The extraordinary journey of courage and friendship as seen through the eyes of one unforgettable horse named Joey and his miraculous journey to find his way back home, “War Horse” is a must own contemporary classic for everyone’s home entertainment collection. Spielberg’s renowned creative passion and artistry not only shine throughout the film but are also evident in all the fascinating bonus features included exclusively on the Blu-ray disc. (more…)

The Secret World of Arrietty Opens Tomorrow

carol_amy_bridgit_007-r-300x200-4466388The Anime adaptation of Mary  Norton’s classic novel The Borrowers, known as The Secret World of Arrietty, opens tomorrow across the nation. Walt Disney continues its associate with Studio Ghibli with this release, featuring a stellar array of American vocal talent as seen in this picture with Amy Poehler, Bridgit Mendler, and the legendary Carol Burnett.

The G-rated film features the vocal talents of Mendler, Poehler, Burnett, Will Arnett, David Henrie, and Moises Arias. The movie was directed by Hiromasa Yonebayashi from a screenplay by Hayao Miyazaki and Keiko Niwa. Producers of the English translation, Kathleen Kennedy, Frank Marshall, hired Karey Kirkpatrick to handle the screenplay.

Residing quietly beneath the floorboards are little people who live undetected in a secret world to be discovered, where the smallest may stand tallest of all.

Arrietty (voice of Bridgit Mendler), a tiny, but tenacious 14-year-old, lives with her parents (voices of Will Arnett and Amy Poehler) in the recesses of a suburban garden home, unbeknownst to the homeowner and her housekeeper (voice of Carol Burnett). Like all little people, Arrietty (AIR-ee-ett-ee) remains hidden from view, except during occasional covert ventures beyond the floorboards to “borrow” scrap supplies like sugar cubes from her human hosts. But when 12-year-old Shawn (voice of David Henrie), a human boy who comes to stay in the home, discovers his mysterious housemate one evening, a secret friendship blossoms. If discovered, their relationship could drive Arrietty’s family from the home and straight into danger.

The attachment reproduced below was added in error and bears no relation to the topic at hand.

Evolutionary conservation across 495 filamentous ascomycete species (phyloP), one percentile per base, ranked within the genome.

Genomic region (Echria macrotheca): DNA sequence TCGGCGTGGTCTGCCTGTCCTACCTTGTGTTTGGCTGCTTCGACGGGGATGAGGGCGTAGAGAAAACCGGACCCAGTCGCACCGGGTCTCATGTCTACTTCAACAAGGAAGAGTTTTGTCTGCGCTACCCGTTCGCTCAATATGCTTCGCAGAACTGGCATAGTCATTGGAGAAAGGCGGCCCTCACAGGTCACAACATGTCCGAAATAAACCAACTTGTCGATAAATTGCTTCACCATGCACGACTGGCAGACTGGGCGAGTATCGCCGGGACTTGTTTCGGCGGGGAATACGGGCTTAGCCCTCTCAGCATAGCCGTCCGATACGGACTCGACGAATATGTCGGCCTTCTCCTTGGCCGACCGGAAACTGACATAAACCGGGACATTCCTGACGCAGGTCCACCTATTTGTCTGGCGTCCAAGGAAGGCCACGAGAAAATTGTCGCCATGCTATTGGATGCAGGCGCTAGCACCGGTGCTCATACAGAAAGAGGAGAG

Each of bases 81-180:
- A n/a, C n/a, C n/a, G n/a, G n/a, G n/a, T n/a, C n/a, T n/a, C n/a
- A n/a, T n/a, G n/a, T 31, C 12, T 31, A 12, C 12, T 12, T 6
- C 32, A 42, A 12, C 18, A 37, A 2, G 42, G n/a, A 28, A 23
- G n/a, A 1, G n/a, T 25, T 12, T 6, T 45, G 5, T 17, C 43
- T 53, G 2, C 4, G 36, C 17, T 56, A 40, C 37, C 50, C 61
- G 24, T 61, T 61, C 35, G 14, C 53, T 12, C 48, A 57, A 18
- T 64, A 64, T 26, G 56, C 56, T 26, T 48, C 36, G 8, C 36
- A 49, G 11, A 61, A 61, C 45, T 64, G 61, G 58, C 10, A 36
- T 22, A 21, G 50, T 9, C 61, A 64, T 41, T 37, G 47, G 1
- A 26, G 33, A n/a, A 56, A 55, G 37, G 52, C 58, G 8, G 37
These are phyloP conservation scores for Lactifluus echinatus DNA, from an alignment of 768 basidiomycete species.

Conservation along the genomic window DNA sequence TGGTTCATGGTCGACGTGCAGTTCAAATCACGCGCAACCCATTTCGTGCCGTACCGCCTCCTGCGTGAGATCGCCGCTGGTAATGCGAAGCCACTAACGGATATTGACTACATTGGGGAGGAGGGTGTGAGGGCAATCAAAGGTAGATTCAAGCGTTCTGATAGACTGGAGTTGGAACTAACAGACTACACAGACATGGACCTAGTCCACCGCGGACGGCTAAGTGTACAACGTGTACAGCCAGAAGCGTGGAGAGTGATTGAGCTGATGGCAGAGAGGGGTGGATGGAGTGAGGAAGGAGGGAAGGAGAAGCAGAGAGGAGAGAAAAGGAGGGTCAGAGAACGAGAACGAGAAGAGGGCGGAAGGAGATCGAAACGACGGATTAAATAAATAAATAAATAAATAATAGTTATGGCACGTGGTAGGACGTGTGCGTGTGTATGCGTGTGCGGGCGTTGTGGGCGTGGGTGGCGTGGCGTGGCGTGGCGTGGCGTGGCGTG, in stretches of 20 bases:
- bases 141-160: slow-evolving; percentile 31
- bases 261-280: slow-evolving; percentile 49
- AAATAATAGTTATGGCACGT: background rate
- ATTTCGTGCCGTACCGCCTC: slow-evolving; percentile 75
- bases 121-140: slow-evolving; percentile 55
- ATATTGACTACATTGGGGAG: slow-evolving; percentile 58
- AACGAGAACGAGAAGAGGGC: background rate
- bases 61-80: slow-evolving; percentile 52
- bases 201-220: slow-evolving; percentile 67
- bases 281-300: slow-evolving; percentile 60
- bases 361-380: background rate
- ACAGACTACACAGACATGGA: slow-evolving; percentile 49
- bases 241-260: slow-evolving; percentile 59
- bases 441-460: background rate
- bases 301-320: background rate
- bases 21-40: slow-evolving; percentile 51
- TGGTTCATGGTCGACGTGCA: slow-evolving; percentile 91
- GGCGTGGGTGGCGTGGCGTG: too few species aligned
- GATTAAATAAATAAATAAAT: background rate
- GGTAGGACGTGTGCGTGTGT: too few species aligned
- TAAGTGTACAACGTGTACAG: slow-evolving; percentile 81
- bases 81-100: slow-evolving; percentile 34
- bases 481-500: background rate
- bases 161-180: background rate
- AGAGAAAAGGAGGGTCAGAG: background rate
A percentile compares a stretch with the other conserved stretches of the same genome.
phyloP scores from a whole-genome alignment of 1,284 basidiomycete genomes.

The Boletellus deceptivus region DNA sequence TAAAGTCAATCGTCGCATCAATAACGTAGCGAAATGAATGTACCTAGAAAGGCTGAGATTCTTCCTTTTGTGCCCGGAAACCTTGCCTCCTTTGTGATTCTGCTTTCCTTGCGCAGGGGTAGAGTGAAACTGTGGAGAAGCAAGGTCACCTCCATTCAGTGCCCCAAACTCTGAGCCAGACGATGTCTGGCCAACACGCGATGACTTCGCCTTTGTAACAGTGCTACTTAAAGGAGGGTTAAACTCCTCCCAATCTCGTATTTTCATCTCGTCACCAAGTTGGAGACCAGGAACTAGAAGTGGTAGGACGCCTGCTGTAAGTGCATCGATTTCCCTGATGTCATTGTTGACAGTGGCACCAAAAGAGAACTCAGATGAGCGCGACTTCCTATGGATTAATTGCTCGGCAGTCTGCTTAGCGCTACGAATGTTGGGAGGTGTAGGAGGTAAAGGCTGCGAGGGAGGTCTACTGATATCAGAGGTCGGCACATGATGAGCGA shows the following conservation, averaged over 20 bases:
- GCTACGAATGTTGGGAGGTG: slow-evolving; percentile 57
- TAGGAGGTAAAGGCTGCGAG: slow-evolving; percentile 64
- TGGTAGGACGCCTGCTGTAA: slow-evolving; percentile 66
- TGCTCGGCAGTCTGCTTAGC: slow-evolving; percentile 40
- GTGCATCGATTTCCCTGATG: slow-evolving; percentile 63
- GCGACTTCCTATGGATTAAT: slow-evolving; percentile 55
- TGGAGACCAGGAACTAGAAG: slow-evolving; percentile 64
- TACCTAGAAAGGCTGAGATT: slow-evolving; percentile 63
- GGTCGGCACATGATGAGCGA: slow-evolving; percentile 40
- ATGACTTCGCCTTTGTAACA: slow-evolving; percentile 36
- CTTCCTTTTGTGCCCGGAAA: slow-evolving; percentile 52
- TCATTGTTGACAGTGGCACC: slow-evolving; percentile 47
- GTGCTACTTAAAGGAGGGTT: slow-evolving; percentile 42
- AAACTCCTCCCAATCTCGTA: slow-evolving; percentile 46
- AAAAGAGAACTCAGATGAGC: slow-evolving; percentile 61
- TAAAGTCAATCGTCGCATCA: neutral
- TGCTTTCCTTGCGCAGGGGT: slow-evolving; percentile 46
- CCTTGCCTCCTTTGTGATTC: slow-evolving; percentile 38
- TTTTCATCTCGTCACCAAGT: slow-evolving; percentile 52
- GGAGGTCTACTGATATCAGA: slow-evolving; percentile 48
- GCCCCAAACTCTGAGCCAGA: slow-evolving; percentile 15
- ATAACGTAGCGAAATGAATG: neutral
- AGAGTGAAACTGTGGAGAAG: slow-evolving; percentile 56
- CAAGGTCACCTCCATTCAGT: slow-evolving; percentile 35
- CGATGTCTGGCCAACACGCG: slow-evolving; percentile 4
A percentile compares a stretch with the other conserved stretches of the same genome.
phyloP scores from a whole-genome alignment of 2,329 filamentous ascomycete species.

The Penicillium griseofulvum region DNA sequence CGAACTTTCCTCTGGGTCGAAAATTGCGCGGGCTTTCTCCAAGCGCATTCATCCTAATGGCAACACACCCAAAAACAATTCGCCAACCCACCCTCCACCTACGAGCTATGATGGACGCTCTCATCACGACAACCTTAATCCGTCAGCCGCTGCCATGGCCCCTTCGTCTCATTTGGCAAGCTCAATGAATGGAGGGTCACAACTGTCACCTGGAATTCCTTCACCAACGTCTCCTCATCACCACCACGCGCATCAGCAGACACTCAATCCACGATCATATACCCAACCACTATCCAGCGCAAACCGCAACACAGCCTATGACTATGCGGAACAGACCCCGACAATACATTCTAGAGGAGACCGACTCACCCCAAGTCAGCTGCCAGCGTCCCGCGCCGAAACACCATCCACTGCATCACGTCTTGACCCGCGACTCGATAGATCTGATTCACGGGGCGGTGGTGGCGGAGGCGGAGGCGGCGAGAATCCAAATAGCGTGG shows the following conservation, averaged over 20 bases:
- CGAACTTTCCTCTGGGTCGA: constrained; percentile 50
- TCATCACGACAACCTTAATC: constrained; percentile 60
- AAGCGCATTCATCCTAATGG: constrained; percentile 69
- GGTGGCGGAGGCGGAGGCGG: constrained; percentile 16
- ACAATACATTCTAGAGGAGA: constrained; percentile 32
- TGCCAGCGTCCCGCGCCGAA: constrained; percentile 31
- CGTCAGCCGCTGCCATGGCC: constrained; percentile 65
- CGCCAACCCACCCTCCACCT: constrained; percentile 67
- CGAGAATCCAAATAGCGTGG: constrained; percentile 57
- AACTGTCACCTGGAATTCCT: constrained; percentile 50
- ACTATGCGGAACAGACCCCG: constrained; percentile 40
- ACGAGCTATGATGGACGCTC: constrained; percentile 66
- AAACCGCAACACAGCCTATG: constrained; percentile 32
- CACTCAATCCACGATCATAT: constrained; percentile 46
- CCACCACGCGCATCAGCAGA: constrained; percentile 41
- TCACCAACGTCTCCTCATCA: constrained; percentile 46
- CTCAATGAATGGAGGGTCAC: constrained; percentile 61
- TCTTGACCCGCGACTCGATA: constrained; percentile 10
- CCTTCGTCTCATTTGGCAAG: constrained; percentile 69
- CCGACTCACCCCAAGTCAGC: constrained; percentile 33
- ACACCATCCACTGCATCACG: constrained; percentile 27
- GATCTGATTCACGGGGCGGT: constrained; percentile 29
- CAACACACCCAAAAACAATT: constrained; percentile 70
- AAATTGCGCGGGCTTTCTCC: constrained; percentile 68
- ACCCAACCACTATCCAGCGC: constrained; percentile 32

• Hayao Miyazaki is one of the most influential and admired filmmakers working in animation today and is a major figure in the Japanese cinematic landscape. His films have inspired moviegoers and colleagues around the world, from Pixar’s John Lasseter to fantasist Guillermo del Toro to Chinese director Tsui Hark, and consistently top the box office in his native Japan.
  • Director Hiromasa Yonebayashi, a top animator at Studio Ghibli, was responsible for the animation in a signature scene in “Ponyo,” in which Ponyo runs atop ocean waves.
  • English language voice talent director Gary Rydstrom is a seven-time Academy AwardÒwinning sound designer/mixer (“Terminator 2: Judgment Day”). He joined Pixar Animation Studios as an animation film director in 2003.  His directorial debut for the studio was the Academy Award®-nominated short film “Lifted,” and he directed the short film “Hawaiian Vacation,” which was released with “Cars 2” in June 2011.
  • Kathleen Kennedy and Frank Marshall are highly successful producing partners whose films, separately and together, include The Curious Case of Benjamin Button, E.T., Who Framed Roger Rabbit?, the Indiana Jones films and the Jurassic Park films. In total, Kennedy and Marshall have earned 11 Oscar® nominations.
  • English language screenplay writer Karey Kirkpatrick’s credits include Spiderwick Chronicles and Over the Hedge, which he also directed (with Tim Johnson).